a power pole module mounted alongside said contact enclosure to one side of said axis and including a slidably mounted plunger which carries a set of movable contacts and which couples with said actuator for motion along an axis parallel to saidactuator axis; and

a load balancer mounted alongside said contact enclosure to the opposite side of said actuator axis from said power pole module and coupled to said actuator for maintaining symmetrical loading thereon, said load balancer comprising:

a rectangular housing having downwardly extending retainer members formed along its top edge portion, outwardly extending ears formed along each of its ends and ribs formed along its bottom edge, said retainer members and ribs engageable withsaid contact enclosure for mounting said load balancer thereto, said housing further containing a loading spring having a pair of loop portions which are normally sprung against stops projecting from said housing, and a pair of curled ends, one of whichengages said actuator upon the sliding movement thereof.

11. In a power pole module having a set of stationary and movable contacts, means for mounting and coupling said power pole module to an electrical switch, said means for mounting and coupling comprising:

a symmetrically constructed housing including a resilient fastener providing retainer rails and a clip along the top and rear portions, respectively, of said housing, forward protruding ribs formed at the front of said housing, and laterallyprojecting ribs constructed at the bottom of said housing; and

a vertical plunger slidable within said housing for moving said movable contacts into open and closed relationship with said stationary contacts.

12. In an electrical switch having a base, a contact enclosure for housing a set of stationary contacts, an actuator slidably mounted to the base for motion along an actuator axis between an unactuated and actuated position and supportingmovable contacts which engage said stationary contacts when the switch is actuated, the improvement comprising:

switch means mounted to one side of said base and coupled to said actuator for operation thereby when said actuator slides to its actuated position, said switch means imposing a load on one side of said actuator in a direction parallel to saidactuator axis; and

a load balancer consisting of a housing which encloses a loading spring, said load balancer being mounted to the other side of said base and coupled to said actuator for the sole purpose of imposing a load on the other side of said actuator in adirection parallel to the load imposed by said switch means.
Description: BACKGROUND OF THE INVENTION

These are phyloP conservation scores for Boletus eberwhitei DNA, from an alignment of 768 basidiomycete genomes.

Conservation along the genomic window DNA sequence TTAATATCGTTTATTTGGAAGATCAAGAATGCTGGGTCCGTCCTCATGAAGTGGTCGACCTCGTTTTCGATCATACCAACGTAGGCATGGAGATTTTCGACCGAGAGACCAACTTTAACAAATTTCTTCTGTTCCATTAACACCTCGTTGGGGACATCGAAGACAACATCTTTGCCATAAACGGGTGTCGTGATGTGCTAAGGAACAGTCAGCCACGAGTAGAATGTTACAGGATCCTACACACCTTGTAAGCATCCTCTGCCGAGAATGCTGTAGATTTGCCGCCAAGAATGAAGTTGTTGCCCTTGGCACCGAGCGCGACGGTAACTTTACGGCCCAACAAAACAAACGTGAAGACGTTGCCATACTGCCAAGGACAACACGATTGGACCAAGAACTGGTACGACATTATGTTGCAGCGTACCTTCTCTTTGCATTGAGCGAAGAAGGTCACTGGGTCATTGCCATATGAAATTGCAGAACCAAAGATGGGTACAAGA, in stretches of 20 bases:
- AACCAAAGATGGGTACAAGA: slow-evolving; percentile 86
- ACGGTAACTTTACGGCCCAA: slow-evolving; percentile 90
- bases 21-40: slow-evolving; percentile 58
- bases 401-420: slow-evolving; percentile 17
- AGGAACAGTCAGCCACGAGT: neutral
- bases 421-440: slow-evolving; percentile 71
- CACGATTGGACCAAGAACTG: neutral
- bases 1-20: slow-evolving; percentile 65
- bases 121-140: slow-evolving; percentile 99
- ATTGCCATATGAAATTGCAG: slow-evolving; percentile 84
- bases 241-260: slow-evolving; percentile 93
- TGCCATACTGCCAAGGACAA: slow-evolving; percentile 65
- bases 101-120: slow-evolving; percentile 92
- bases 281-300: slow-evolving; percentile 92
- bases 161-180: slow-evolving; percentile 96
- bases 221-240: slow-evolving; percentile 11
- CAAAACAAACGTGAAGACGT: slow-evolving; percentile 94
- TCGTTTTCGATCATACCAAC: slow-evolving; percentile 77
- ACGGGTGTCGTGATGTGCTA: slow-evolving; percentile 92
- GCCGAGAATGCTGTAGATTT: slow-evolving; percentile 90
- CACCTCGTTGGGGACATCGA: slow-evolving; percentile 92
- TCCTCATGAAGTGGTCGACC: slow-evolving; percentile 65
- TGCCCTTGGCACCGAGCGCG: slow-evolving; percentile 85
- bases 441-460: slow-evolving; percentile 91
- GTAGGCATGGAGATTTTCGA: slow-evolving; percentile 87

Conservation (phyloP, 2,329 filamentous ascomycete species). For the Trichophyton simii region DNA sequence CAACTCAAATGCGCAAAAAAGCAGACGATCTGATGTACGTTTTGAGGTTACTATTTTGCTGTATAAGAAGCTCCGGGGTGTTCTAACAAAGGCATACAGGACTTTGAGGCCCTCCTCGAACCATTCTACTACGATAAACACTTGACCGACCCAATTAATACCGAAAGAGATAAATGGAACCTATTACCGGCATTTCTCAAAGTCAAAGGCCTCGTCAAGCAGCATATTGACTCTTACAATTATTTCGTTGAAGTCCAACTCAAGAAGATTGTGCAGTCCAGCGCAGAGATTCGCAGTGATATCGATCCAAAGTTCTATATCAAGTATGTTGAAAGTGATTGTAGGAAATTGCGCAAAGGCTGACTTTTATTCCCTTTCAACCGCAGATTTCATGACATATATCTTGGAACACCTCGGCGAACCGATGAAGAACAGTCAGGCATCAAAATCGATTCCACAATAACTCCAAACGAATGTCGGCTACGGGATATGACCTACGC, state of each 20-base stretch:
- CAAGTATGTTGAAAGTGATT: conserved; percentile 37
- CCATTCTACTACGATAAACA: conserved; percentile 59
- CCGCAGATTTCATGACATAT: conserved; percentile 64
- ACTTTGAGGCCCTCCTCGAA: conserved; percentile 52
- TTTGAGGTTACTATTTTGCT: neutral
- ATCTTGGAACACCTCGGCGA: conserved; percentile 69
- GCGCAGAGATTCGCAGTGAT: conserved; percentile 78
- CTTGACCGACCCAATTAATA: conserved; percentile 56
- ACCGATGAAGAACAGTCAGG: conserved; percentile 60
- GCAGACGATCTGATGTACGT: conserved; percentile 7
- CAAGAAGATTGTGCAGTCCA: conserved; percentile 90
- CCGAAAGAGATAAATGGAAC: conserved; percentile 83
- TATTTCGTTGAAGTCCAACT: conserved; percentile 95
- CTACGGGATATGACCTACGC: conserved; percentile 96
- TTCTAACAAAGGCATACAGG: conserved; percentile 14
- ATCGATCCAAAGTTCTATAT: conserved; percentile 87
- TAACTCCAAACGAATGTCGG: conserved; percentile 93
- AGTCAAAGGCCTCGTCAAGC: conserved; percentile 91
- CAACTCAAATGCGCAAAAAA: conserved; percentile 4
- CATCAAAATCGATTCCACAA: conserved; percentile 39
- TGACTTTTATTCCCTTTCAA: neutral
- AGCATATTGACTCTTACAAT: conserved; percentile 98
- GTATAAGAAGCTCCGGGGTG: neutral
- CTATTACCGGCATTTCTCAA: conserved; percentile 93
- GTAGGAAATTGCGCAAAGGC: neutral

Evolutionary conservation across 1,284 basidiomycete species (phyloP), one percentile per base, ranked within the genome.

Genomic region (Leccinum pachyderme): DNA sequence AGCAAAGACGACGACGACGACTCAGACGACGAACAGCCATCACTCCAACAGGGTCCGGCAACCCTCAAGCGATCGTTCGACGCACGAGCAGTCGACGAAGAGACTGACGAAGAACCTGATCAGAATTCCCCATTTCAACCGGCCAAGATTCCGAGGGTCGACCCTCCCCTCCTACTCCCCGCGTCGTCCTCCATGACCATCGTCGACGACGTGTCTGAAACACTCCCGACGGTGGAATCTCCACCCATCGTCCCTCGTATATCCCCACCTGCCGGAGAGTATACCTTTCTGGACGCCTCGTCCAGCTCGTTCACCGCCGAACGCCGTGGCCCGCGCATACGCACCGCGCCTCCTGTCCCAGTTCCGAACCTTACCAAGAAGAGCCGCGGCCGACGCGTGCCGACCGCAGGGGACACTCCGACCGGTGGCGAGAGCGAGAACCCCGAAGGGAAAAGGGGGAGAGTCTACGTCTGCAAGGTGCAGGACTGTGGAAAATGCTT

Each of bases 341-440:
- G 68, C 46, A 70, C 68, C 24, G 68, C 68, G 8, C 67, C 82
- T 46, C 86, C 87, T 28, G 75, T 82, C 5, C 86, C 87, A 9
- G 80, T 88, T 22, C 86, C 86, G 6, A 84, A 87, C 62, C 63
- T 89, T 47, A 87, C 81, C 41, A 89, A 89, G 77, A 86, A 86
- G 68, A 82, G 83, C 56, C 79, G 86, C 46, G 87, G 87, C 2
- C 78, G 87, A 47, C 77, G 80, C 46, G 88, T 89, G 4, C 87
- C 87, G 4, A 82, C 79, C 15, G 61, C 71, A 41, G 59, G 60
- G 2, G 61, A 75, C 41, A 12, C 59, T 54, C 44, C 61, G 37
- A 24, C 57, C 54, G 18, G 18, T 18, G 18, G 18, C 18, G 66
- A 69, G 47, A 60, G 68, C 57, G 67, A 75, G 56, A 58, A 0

The field of the invention is electrical switches, and more specifically, electromagnetically operated switches such as relays and line contactors which have a slidably mounted actuator for effecting engagement and disengagement of one or moresets of contact structures.

Electromagnetic contactors such as that disclosed in U.S. Pat. No. 3,134,869 issued to L. E. Lawrence on May 26, 1964, are commonly employed in motor controls. In such motor controls, the contactor typically includes a set of three maincontact structures, or power poles, which are connected to carry three-phase power to the motor. Although three-pole contactors are thus required in the vast majority of installations, it is sometimes necessary to provide additional power poles beyondthe three which are normally provided on standard commercially available contactors. For example, in cold climate applications the motor control may operate both a three-phase motor and a space heater which is energized when the motor is stopped. Theprovision of additional power poles for such an installation has heretofore been treated as a special customer request which required extensive modification of a standard three-pole contactor.

Contactors such as that described in the above-cited U.S. Pat. No. 3,134,869, include an actuator which is slidably mounted to operate the main contacts when an electromagnet is energized. Bias springs associated with the main contacts arecompressed during the sliding motion of the actuator to provide contact pressure and the loading on the actuator which results from the bias springs is symmetrically balanced with respect to the actuator axis of motion in order to minimize the frictionalwear between the actuator and the guideway in which it slides. Such load balancing must be taken into consideration when additional power poles are added to the contactor.

SUMMARY OF THE INVENTION

The present invention relates to a power pole module which may be mounted alongside the contact enclosure of an electrical switch to increase the number of power poles on the switch. More specifically, the invention resides in a switch having abase, a contact enclosure connected to the base and enclosing a set of stationary contacts, an actuator mounted to the base to slide along an actuator axis and to operate a set of movable contacts between an open position and a closed position in whichthey engage the stationary contacts, and a power pole module mounted alongside the contact enclosure and including a set of stationary contacts and a set of movable contacts which are linked to the actuator for operation thereby.